“Tell me, I forget… Teach me, I remember…Involve me, I learn”
The beauty of a service learning curriculum is that it is easy to incorporate. The topics that created the suggested framework came from teachers – teachers who were not service learning advocates – teachers who asked for clarification of the service learning structure and then moved forward with ease to create service learning projects – elementary grade teachers who simply selected topic areas based on age appropriateness and academic components. The framework germinated from the grass roots level of the people:
- Kindergarten—Animal Shelters
- 1st Grade—Hospitals
- 2nd Grade—Shelters
- 3rd Grade—Sister Cities
- 4th Grade—Disabilities
- 5th Grade—Food Banks
- 6th Grade—Recycling
- 7th-12th Grades: Expansion based on the community projects checklist
Each topic area provides material through which academics are focused and projected into real world contexts. The projects are integrated with academic subject areas. If signature projects are first identified for each elementary grade, other grades, and community members can then contribute to each topic area. No one is excluded, community coordination is clear, resources are easily identified. Our youth would be introduced to all project work in their topic areas as they progress through leadership roles; as a rite of passage into the adult world.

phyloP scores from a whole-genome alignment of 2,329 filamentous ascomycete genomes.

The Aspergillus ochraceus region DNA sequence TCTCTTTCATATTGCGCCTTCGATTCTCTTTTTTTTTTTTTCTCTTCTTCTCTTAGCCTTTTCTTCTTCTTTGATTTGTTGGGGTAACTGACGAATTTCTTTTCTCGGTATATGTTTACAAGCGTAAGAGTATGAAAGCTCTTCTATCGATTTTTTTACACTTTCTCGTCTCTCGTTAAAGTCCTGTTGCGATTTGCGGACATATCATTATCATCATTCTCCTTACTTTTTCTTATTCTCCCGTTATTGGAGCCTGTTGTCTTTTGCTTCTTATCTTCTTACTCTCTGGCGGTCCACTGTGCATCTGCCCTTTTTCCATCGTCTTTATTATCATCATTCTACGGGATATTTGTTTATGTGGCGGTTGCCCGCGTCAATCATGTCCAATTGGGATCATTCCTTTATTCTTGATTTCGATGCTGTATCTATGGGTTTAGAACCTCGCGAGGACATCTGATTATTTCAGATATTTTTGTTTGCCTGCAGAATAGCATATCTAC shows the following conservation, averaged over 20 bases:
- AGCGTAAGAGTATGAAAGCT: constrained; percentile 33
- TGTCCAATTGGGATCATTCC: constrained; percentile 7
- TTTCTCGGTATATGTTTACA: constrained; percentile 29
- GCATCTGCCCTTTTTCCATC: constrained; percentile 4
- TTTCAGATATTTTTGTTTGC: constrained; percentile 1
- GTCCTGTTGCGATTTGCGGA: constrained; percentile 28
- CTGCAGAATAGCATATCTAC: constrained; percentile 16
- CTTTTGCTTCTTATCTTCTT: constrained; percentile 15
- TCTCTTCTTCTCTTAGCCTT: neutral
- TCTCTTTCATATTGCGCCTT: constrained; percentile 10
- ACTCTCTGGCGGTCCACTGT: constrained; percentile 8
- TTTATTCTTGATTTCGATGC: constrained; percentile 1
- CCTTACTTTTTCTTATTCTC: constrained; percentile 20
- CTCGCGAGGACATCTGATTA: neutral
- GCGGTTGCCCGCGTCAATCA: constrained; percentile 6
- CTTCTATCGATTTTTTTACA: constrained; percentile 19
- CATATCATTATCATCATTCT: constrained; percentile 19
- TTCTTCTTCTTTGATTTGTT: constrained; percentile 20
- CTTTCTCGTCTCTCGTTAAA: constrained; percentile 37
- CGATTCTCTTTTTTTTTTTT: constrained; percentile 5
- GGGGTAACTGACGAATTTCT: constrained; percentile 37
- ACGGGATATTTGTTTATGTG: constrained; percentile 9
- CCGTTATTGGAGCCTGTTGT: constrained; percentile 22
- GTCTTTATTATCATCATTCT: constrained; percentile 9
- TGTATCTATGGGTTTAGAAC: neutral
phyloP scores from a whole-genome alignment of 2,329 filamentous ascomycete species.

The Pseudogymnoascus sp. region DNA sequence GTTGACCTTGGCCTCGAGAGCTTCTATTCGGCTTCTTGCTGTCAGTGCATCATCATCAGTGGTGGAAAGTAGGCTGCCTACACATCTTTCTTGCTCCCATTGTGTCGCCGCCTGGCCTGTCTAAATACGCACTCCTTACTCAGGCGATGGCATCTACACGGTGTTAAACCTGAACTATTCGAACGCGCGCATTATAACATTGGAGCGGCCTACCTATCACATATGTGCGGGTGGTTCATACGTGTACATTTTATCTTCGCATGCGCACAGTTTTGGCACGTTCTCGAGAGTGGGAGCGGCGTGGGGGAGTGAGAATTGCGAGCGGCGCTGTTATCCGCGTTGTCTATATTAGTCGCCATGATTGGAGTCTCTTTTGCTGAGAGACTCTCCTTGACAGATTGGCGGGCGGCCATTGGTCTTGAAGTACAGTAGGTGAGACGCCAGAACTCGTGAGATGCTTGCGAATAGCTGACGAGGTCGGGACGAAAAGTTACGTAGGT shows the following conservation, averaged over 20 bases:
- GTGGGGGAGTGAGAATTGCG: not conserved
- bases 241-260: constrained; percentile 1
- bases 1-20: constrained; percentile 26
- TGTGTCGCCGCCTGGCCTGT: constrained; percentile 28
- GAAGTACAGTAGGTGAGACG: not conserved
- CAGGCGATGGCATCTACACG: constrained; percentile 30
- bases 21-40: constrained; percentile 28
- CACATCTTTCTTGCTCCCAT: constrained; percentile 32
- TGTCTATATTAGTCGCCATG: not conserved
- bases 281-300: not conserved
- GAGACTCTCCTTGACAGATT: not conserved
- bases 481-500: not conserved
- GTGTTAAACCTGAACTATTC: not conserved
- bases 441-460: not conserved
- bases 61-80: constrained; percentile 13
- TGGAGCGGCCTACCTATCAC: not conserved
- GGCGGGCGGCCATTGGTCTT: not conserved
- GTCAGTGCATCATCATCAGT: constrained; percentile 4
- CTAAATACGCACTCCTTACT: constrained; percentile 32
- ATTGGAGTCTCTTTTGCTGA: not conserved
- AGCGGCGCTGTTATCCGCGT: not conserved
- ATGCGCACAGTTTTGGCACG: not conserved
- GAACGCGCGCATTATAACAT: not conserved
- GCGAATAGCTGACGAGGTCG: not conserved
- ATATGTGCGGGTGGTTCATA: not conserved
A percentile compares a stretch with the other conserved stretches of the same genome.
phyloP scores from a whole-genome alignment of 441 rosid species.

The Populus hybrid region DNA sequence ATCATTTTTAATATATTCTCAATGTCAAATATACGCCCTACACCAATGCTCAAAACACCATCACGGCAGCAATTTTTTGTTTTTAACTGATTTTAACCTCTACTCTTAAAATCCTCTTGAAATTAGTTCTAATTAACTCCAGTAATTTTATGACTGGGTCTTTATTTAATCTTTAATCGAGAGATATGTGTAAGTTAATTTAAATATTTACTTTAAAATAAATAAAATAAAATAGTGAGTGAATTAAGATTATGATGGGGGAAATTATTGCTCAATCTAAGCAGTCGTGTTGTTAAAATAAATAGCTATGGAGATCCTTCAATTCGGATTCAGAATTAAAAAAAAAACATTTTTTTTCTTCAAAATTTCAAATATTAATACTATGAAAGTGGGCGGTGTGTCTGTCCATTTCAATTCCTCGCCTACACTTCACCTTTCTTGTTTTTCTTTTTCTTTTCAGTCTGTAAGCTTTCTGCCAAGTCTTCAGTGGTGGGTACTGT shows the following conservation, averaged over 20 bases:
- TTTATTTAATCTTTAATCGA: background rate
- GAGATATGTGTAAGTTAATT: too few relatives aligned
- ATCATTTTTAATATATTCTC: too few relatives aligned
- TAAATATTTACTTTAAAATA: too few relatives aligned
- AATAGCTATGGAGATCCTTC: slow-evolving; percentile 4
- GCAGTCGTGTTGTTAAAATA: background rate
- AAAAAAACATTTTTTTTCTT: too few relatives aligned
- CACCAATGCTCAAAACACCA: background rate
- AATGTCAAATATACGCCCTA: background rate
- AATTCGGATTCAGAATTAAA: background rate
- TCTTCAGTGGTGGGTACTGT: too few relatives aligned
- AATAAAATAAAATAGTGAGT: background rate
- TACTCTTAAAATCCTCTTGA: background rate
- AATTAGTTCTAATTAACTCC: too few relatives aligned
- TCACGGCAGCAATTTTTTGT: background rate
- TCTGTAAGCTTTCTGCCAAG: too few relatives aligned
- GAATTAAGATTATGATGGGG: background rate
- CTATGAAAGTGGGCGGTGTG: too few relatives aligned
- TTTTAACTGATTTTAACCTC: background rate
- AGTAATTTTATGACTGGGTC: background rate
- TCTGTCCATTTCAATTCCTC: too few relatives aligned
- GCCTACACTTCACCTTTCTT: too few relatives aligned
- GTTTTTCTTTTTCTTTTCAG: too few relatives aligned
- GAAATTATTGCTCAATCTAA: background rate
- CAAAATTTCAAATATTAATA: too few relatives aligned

The initiative requires national coordination. Using technology, our youth, teachers, and community based organizations would network to create national statistics that reflect our progress. The initiative does not require large scale funding to get beginning level projects off the ground but rather encourages earning our way toward funding needed for more advanced projects.
We could spend time arguing about which topic belongs in each grade, but if we could agree on this single puzzle piece – if we could model cooperation for our youth – we could get to work and discover outcomes beyond anything we have imagined thus far.
Our youth need the evidence of relevance – how education becomes a tool for problem solving; they need to experience real world change that requires critical thinking and adaptation. Real world connections add purpose and relevance to academic subjects and can ignite the fuse of inspiration – the desire – for education. Service learning projects demonstrate the value of education as an integral life component – not a time bound period in one’s youth that was required.